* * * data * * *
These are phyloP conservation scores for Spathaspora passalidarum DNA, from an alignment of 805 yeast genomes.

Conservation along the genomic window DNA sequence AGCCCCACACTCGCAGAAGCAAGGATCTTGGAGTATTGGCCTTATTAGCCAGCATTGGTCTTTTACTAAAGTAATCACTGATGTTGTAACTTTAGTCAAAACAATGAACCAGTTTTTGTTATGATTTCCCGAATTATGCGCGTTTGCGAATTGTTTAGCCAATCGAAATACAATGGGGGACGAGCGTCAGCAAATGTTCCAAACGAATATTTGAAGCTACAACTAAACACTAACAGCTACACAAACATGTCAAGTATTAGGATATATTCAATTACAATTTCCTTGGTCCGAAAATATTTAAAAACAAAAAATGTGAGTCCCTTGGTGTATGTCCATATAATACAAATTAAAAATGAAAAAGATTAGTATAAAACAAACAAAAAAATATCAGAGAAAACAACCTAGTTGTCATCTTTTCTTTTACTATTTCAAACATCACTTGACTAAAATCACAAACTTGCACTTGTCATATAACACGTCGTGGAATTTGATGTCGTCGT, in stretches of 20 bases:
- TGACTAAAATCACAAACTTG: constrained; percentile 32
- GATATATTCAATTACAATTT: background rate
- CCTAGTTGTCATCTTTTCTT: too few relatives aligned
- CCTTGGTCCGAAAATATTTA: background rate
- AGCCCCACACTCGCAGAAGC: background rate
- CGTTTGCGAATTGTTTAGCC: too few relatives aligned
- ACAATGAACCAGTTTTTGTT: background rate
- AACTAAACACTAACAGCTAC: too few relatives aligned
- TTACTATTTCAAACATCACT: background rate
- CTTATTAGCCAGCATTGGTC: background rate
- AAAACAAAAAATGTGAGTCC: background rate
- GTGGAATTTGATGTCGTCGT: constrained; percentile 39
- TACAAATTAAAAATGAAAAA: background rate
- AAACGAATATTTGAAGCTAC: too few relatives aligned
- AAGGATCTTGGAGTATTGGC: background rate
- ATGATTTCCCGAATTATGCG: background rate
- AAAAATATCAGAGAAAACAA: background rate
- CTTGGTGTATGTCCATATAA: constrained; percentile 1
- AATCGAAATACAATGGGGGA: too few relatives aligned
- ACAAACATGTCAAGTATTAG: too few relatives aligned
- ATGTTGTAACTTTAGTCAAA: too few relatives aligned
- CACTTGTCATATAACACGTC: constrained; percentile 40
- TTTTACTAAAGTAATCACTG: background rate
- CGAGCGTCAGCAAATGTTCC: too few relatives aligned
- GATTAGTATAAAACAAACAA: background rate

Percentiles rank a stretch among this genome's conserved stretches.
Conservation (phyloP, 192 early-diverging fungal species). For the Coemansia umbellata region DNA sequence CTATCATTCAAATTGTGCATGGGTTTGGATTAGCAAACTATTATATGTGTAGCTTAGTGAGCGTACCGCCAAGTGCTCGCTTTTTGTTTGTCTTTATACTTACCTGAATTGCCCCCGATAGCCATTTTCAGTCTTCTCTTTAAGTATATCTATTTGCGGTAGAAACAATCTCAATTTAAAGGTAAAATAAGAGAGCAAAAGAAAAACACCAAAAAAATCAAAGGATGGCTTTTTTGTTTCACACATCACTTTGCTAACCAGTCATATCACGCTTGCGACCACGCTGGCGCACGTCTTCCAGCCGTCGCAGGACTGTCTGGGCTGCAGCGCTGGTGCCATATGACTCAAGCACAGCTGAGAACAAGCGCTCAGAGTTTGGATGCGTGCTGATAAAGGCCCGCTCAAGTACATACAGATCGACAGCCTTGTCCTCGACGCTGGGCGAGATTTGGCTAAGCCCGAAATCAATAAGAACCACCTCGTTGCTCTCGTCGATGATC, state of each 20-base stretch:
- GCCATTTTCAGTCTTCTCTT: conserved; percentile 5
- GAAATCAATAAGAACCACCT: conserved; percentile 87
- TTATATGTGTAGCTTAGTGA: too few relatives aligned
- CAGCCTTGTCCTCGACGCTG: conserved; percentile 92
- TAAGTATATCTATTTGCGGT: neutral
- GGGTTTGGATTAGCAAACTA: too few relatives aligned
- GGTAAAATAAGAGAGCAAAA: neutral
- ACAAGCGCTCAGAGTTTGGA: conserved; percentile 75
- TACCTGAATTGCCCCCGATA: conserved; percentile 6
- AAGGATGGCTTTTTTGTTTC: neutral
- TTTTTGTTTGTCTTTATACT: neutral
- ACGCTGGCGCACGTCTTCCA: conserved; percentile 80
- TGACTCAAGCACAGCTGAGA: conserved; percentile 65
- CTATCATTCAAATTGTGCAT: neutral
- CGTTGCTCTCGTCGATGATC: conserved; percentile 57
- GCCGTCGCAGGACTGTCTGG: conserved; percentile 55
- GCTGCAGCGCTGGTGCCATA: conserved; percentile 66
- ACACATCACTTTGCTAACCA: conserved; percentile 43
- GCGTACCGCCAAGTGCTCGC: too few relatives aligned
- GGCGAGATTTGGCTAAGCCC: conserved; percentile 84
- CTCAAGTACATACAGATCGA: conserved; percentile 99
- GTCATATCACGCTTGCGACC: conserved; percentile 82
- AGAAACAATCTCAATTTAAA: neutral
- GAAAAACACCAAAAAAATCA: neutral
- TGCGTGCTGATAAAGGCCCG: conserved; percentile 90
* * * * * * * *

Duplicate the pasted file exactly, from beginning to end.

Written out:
These are phyloP conservation scores for Spathaspora passalidarum DNA, from an alignment of 805 yeast genomes.

Conservation along the genomic window DNA sequence AGCCCCACACTCGCAGAAGCAAGGATCTTGGAGTATTGGCCTTATTAGCCAGCATTGGTCTTTTACTAAAGTAATCACTGATGTTGTAACTTTAGTCAAAACAATGAACCAGTTTTTGTTATGATTTCCCGAATTATGCGCGTTTGCGAATTGTTTAGCCAATCGAAATACAATGGGGGACGAGCGTCAGCAAATGTTCCAAACGAATATTTGAAGCTACAACTAAACACTAACAGCTACACAAACATGTCAAGTATTAGGATATATTCAATTACAATTTCCTTGGTCCGAAAATATTTAAAAACAAAAAATGTGAGTCCCTTGGTGTATGTCCATATAATACAAATTAAAAATGAAAAAGATTAGTATAAAACAAACAAAAAAATATCAGAGAAAACAACCTAGTTGTCATCTTTTCTTTTACTATTTCAAACATCACTTGACTAAAATCACAAACTTGCACTTGTCATATAACACGTCGTGGAATTTGATGTCGTCGT, in stretches of 20 bases:
- TGACTAAAATCACAAACTTG: constrained; percentile 32
- GATATATTCAATTACAATTT: background rate
- CCTAGTTGTCATCTTTTCTT: too few relatives aligned
- CCTTGGTCCGAAAATATTTA: background rate
- AGCCCCACACTCGCAGAAGC: background rate
- CGTTTGCGAATTGTTTAGCC: too few relatives aligned
- ACAATGAACCAGTTTTTGTT: background rate
- AACTAAACACTAACAGCTAC: too few relatives aligned
- TTACTATTTCAAACATCACT: background rate
- CTTATTAGCCAGCATTGGTC: background rate
- AAAACAAAAAATGTGAGTCC: background rate
- GTGGAATTTGATGTCGTCGT: constrained; percentile 39
- TACAAATTAAAAATGAAAAA: background rate
- AAACGAATATTTGAAGCTAC: too few relatives aligned
- AAGGATCTTGGAGTATTGGC: background rate
- ATGATTTCCCGAATTATGCG: background rate
- AAAAATATCAGAGAAAACAA: background rate
- CTTGGTGTATGTCCATATAA: constrained; percentile 1
- AATCGAAATACAATGGGGGA: too few relatives aligned
- ACAAACATGTCAAGTATTAG: too few relatives aligned
- ATGTTGTAACTTTAGTCAAA: too few relatives aligned
- CACTTGTCATATAACACGTC: constrained; percentile 40
- TTTTACTAAAGTAATCACTG: background rate
- CGAGCGTCAGCAAATGTTCC: too few relatives aligned
- GATTAGTATAAAACAAACAA: background rate

Percentiles rank a stretch among this genome's conserved stretches.
Conservation (phyloP, 192 early-diverging fungal species). For the Coemansia umbellata region DNA sequence CTATCATTCAAATTGTGCATGGGTTTGGATTAGCAAACTATTATATGTGTAGCTTAGTGAGCGTACCGCCAAGTGCTCGCTTTTTGTTTGTCTTTATACTTACCTGAATTGCCCCCGATAGCCATTTTCAGTCTTCTCTTTAAGTATATCTATTTGCGGTAGAAACAATCTCAATTTAAAGGTAAAATAAGAGAGCAAAAGAAAAACACCAAAAAAATCAAAGGATGGCTTTTTTGTTTCACACATCACTTTGCTAACCAGTCATATCACGCTTGCGACCACGCTGGCGCACGTCTTCCAGCCGTCGCAGGACTGTCTGGGCTGCAGCGCTGGTGCCATATGACTCAAGCACAGCTGAGAACAAGCGCTCAGAGTTTGGATGCGTGCTGATAAAGGCCCGCTCAAGTACATACAGATCGACAGCCTTGTCCTCGACGCTGGGCGAGATTTGGCTAAGCCCGAAATCAATAAGAACCACCTCGTTGCTCTCGTCGATGATC, state of each 20-base stretch:
- GCCATTTTCAGTCTTCTCTT: conserved; percentile 5
- GAAATCAATAAGAACCACCT: conserved; percentile 87
- TTATATGTGTAGCTTAGTGA: too few relatives aligned
- CAGCCTTGTCCTCGACGCTG: conserved; percentile 92
- TAAGTATATCTATTTGCGGT: neutral
- GGGTTTGGATTAGCAAACTA: too few relatives aligned
- GGTAAAATAAGAGAGCAAAA: neutral
- ACAAGCGCTCAGAGTTTGGA: conserved; percentile 75
- TACCTGAATTGCCCCCGATA: conserved; percentile 6
- AAGGATGGCTTTTTTGTTTC: neutral
- TTTTTGTTTGTCTTTATACT: neutral
- ACGCTGGCGCACGTCTTCCA: conserved; percentile 80
- TGACTCAAGCACAGCTGAGA: conserved; percentile 65
- CTATCATTCAAATTGTGCAT: neutral
- CGTTGCTCTCGTCGATGATC: conserved; percentile 57
- GCCGTCGCAGGACTGTCTGG: conserved; percentile 55
- GCTGCAGCGCTGGTGCCATA: conserved; percentile 66
- ACACATCACTTTGCTAACCA: conserved; percentile 43
- GCGTACCGCCAAGTGCTCGC: too few relatives aligned
- GGCGAGATTTGGCTAAGCCC: conserved; percentile 84
- CTCAAGTACATACAGATCGA: conserved; percentile 99
- GTCATATCACGCTTGCGACC: conserved; percentile 82
- AGAAACAATCTCAATTTAAA: neutral
- GAAAAACACCAAAAAAATCA: neutral
- TGCGTGCTGATAAAGGCCCG: conserved; percentile 90